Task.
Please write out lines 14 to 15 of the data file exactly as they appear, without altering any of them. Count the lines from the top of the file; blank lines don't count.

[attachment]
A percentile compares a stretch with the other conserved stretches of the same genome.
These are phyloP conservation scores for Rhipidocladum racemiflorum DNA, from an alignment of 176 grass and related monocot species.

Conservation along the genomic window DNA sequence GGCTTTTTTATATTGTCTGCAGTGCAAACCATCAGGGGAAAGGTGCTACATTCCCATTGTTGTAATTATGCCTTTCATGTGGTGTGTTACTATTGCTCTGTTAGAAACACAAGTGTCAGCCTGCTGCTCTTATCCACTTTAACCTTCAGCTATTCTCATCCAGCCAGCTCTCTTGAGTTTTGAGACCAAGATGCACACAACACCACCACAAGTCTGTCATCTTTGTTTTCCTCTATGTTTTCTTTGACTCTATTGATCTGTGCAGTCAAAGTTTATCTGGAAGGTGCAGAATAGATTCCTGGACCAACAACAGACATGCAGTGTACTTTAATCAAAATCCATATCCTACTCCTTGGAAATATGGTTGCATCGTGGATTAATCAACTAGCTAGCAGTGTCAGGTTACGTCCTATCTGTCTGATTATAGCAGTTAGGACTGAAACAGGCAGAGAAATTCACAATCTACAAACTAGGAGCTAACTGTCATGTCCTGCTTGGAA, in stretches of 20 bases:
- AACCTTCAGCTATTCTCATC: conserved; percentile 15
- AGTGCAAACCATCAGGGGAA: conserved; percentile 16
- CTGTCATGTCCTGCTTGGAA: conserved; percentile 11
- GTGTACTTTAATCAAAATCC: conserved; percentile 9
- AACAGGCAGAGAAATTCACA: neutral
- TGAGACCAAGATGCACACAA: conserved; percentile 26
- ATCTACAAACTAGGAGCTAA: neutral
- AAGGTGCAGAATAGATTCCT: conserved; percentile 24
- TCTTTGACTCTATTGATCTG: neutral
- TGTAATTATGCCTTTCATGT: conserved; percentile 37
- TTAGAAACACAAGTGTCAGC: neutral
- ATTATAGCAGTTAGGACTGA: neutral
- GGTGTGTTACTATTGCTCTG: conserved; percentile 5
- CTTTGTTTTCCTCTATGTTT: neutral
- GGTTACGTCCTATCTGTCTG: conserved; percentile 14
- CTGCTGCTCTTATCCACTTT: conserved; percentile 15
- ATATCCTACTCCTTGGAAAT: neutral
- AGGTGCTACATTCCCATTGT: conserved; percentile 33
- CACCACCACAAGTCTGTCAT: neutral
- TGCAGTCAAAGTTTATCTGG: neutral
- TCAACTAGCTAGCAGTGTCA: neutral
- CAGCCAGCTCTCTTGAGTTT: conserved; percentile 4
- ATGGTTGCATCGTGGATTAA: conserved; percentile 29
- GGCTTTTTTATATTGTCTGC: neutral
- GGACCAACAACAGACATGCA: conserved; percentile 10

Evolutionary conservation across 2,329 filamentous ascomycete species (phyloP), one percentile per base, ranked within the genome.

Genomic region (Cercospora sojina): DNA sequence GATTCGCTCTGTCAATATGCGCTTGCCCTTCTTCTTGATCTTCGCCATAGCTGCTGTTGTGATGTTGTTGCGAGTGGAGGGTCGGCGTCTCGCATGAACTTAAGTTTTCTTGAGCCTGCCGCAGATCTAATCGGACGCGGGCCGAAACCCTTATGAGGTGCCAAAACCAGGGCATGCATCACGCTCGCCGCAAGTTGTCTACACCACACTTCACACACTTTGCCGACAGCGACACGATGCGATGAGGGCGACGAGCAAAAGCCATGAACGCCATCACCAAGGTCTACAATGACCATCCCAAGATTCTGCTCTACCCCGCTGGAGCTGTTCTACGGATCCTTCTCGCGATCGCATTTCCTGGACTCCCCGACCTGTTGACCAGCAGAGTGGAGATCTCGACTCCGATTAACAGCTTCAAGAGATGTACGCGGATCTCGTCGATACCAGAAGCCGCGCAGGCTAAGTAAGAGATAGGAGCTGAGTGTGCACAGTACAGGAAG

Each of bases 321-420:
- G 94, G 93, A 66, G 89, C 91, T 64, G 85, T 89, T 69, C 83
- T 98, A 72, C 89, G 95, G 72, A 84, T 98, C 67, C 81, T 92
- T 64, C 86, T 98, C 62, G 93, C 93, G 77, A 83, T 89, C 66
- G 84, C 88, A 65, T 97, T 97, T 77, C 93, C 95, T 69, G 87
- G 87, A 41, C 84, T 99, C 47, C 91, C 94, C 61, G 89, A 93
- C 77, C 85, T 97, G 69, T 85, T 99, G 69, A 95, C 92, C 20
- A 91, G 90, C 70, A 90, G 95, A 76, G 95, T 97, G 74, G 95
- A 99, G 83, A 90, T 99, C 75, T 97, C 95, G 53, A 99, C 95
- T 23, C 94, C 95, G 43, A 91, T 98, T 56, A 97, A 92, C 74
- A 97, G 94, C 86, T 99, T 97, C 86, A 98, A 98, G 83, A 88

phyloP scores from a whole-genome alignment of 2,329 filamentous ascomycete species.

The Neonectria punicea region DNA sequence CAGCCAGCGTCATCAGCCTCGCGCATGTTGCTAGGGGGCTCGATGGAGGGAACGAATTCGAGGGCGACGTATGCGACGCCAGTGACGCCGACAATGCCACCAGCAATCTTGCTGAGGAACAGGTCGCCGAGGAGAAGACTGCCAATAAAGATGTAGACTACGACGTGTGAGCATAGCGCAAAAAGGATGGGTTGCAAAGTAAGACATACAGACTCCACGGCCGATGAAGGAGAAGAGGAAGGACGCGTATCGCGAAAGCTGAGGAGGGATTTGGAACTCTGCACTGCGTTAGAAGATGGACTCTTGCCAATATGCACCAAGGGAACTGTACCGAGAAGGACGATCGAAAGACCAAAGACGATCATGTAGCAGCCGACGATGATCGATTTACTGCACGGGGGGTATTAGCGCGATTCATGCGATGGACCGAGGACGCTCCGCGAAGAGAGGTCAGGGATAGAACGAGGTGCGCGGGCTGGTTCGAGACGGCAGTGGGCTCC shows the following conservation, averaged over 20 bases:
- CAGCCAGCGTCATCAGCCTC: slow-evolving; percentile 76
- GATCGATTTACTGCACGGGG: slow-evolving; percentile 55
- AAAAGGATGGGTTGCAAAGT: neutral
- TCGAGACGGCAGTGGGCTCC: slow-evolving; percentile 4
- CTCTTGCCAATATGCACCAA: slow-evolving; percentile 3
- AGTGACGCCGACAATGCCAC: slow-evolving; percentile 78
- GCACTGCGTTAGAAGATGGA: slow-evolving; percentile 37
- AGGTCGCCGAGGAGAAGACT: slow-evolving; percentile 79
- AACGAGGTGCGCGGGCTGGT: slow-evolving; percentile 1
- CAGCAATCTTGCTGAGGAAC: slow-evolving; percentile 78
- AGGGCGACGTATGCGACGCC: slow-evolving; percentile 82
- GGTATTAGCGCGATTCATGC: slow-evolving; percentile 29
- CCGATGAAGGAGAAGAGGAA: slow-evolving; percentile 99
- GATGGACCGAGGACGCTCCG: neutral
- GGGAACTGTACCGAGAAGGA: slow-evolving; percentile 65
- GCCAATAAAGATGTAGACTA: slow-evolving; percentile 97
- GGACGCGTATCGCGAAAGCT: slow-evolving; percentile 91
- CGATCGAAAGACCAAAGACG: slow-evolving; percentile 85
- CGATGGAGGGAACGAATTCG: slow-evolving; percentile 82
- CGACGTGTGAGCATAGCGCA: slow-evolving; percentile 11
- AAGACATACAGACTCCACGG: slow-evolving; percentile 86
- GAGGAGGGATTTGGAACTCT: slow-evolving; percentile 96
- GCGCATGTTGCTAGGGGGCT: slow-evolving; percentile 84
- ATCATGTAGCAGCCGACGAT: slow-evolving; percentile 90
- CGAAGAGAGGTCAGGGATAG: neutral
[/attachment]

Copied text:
- TTAGAAACACAAGTGTCAGC: neutral
- ATTATAGCAGTTAGGACTGA: neutral